How the Rio 2016 Olympics Got It Completely Wrong with a 2008 Social Media Strategy

With the proliferation of different ways to consume content, the International Olympic Committee’s strategy for the Rio 2016 Olympics was to – wait for it – place a blanket ban on videos and unofficial commentary on social media. You can’t even use the #USAOlympics hashtag if you’re a brand. (Am I a brand?)

I get it: NBC owns the rights to the broadcast and sponsors have spent hundreds of millions of dollars for the right to promote the games. I’d even go as far as to agree with a ban on livestreaming events outside of official channels. But, denying consumers an expectation to watch key moments after the event has already happened reeks more of an organization interested in financial gain, not global unity.

Indeed, ratings have been well off the heights seen with London 2012. Sagging television ratings across the board have led networks to embrace alternative ways to attract viewers. And one of the most successful has been establishing word of mouth through social media.

There’s no better example of social media spurring growth than with two of reality television’s stalwarts: Survivor and The Bachelor. Having seen sharp ratings declines in the late 2000s with the arrival of cable prestige drama, they turned to social media to increase awareness of their 2010s seasons: contestants were allowed to tweet and behind the scenes videos were launched exclusively on Facebook and YouTube. What happened to both series was impressive— though other reality television titans were sinking for not adapting to the shifting media landscape, ratings for both increased. The last season of The Bachelorette was Twitter’s #2 most talked about series and trailed only the most-watched show on television, The Walking Dead.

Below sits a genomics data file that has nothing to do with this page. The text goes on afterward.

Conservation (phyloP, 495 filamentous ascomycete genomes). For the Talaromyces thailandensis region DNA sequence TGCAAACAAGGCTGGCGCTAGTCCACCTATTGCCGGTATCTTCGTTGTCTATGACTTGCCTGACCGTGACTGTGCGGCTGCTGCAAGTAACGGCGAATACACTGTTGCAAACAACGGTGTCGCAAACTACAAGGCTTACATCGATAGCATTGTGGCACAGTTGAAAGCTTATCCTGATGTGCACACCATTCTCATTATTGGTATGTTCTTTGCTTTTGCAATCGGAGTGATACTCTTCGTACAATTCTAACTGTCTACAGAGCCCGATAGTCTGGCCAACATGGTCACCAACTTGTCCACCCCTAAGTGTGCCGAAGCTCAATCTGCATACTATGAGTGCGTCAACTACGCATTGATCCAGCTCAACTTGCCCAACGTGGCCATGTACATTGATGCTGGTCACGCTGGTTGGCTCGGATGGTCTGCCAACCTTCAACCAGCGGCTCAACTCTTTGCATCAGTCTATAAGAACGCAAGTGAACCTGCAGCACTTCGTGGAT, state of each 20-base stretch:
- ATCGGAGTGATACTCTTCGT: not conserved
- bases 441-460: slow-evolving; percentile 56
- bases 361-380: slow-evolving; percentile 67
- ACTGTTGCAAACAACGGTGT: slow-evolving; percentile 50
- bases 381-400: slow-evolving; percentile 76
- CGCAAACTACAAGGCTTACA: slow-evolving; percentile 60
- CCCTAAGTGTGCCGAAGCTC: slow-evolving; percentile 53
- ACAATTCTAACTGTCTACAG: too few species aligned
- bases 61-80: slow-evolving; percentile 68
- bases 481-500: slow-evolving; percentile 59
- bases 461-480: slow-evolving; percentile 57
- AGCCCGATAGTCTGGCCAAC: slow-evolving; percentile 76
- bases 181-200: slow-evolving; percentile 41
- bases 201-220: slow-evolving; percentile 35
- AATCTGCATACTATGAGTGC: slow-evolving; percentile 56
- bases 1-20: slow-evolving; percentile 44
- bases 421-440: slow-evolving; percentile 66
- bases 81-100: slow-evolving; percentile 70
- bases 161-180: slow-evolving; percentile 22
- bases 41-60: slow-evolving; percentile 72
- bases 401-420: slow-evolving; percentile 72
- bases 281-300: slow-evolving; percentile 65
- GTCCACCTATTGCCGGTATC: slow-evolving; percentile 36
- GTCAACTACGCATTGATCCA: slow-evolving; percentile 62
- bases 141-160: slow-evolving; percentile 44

Which brings us back to the Olympics. Just last week, I missed Katie Ledecky’s insane world record where she finished ahead of her competitors by over 11 seconds. I tried to find a tweet or Facebook post that captured the winning moment. The closest I got was a New York Times animated GIF simulating the race. Eventually, I saw someone’s iPhone-recorded footage of their television showcasing the moment. It was akin to watching shakycam footage of a Taylor Swift concert on YouTube*.

NBC finally uploaded a clip the next day but the excitement was gone, the emotional effect dampened. How am I meant to support Team USA if I’m railroaded into a singular means of viewing? Not having a full suite of television channels means that I’m stuck with NBC and USA Network highlights, so I can’t watch live even if I wanted to. In 2016, there is no one form of media superior to any other. In fact, embracing cross-channel marketing might actually spur increased ratings for traditional media consumption, as evidenced above.

I’m optimistic that the IOC will take notice of the backlash and change course for Pyeongchang 2018. In the meantime, I’ll be consuming content strategies actually befitting of 2016.

* The joke here is that unofficial Taylor Swift concert videos on YouTube are swiftly** deleted by her management.

** LOL.

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